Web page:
Voting rights are first-generation rights along with freedom of speech, the right to a fair trial, and freedom of religion. Yet American Indian and Alaska Native voters continue to encounter language barriers, enormous distances to polling places, arbitrary changes in voter identification laws, purged voter rolls, and intimidation and animosity in reservation border towns that disenfranchise Native voters. Equal access to voting is not only a matter of fairness, but it is a fundamental civil right afforded to all citizens, including American Indians and Alaska Natives. - NCAI Executive Director, Jacqueline Pata

In 1999, Kavanaugh co-wrote an amicus brief, as an attorney, (on behalf of a group that opposes minority rights and affirmative action) he argued that a Hawaii law allowing only Native Hawaiians to vote for trustees of a state office, an original treaty between the US and Native Hawaiians to compensate Native Hawaiians for land that had been taken from their ancestors, was unconstitutional [Rice v. Cayetano, 528 U.S. 495 (D.C. Cir. 2000)].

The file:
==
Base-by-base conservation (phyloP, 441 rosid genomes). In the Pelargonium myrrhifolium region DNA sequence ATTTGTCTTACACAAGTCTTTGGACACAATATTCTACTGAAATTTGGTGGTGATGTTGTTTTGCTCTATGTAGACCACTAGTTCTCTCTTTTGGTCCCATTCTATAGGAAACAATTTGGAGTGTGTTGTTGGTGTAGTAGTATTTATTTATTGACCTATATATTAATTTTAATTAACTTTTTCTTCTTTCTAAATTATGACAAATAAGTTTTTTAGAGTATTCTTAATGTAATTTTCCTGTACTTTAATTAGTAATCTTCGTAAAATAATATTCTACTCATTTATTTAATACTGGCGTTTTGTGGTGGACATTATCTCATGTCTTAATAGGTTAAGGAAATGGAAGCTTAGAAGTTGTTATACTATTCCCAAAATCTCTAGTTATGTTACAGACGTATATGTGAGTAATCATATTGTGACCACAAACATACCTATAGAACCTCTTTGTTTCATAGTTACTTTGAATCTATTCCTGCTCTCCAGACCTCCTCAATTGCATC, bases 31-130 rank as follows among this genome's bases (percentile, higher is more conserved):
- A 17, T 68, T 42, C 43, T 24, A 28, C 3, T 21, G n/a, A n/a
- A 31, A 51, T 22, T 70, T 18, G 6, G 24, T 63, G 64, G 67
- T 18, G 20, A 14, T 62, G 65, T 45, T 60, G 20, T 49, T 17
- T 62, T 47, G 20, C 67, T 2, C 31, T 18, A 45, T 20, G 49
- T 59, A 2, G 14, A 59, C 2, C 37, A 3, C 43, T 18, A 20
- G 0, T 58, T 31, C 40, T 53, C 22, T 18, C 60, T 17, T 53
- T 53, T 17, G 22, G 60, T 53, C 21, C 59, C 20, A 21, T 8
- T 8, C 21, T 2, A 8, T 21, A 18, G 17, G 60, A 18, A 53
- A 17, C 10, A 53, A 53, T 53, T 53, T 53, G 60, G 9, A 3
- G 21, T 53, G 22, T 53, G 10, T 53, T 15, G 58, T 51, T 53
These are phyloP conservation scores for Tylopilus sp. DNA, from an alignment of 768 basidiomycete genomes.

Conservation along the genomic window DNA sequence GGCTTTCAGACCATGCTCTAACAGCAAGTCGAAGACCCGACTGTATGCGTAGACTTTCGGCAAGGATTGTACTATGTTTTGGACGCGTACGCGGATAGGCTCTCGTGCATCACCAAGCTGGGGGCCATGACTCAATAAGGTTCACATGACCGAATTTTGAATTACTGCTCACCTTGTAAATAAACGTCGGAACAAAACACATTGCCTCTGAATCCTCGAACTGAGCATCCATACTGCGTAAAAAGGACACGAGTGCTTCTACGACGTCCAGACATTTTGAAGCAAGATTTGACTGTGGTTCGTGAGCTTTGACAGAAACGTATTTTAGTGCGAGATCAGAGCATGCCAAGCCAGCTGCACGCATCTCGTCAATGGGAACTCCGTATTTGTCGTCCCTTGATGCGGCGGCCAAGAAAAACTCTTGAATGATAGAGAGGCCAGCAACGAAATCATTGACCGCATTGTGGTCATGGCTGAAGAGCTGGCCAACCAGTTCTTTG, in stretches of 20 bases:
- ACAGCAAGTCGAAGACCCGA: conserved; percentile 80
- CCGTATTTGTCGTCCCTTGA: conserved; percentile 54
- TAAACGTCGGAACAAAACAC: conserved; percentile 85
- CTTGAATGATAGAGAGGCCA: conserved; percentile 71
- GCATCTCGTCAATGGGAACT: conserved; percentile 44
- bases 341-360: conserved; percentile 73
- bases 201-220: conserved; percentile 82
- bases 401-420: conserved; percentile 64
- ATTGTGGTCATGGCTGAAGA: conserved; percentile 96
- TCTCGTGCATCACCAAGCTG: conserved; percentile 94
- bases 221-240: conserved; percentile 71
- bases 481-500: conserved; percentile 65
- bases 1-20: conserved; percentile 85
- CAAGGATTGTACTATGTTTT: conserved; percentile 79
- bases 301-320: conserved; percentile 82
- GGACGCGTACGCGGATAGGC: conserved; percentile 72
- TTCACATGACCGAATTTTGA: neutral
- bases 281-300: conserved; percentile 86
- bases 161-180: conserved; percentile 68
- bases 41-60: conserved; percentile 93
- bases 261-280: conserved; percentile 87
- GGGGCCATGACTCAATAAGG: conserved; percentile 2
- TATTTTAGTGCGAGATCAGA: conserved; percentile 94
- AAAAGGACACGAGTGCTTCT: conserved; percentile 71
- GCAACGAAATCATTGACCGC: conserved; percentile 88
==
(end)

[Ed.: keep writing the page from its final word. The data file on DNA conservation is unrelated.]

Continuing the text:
He said in an interview that the case is one more step along the way in what I see as an inevitable conclusion within the next 10 to 20 years when the court says we are all one race in the eyes of government (The Christian Science Monitor, 1999). Kavanaughs misleading use of language and law, such as utilizing the veneer of equality to obliterate treaty obligations, is a deeply troubling indication he is opposed to critical civil rights protections and to equal opportunity programs that are designed to advance diversity and remedy past discrimination.

Our concerns are grounded in human and Native rights, not partisan politics. Supreme Court Justice Neil Gorsuch, another appointee of President Trump, has a good record with regard to Native People, we supported him, and he has sided with Tribes in two of three cases since he joined the court.

We have no such confidence in Judge Kavanaugh, and we encourage Senators Heitkamp and Hoeven to vet him thoroughly and to vote NO for his selection to the Supreme Court of the United States.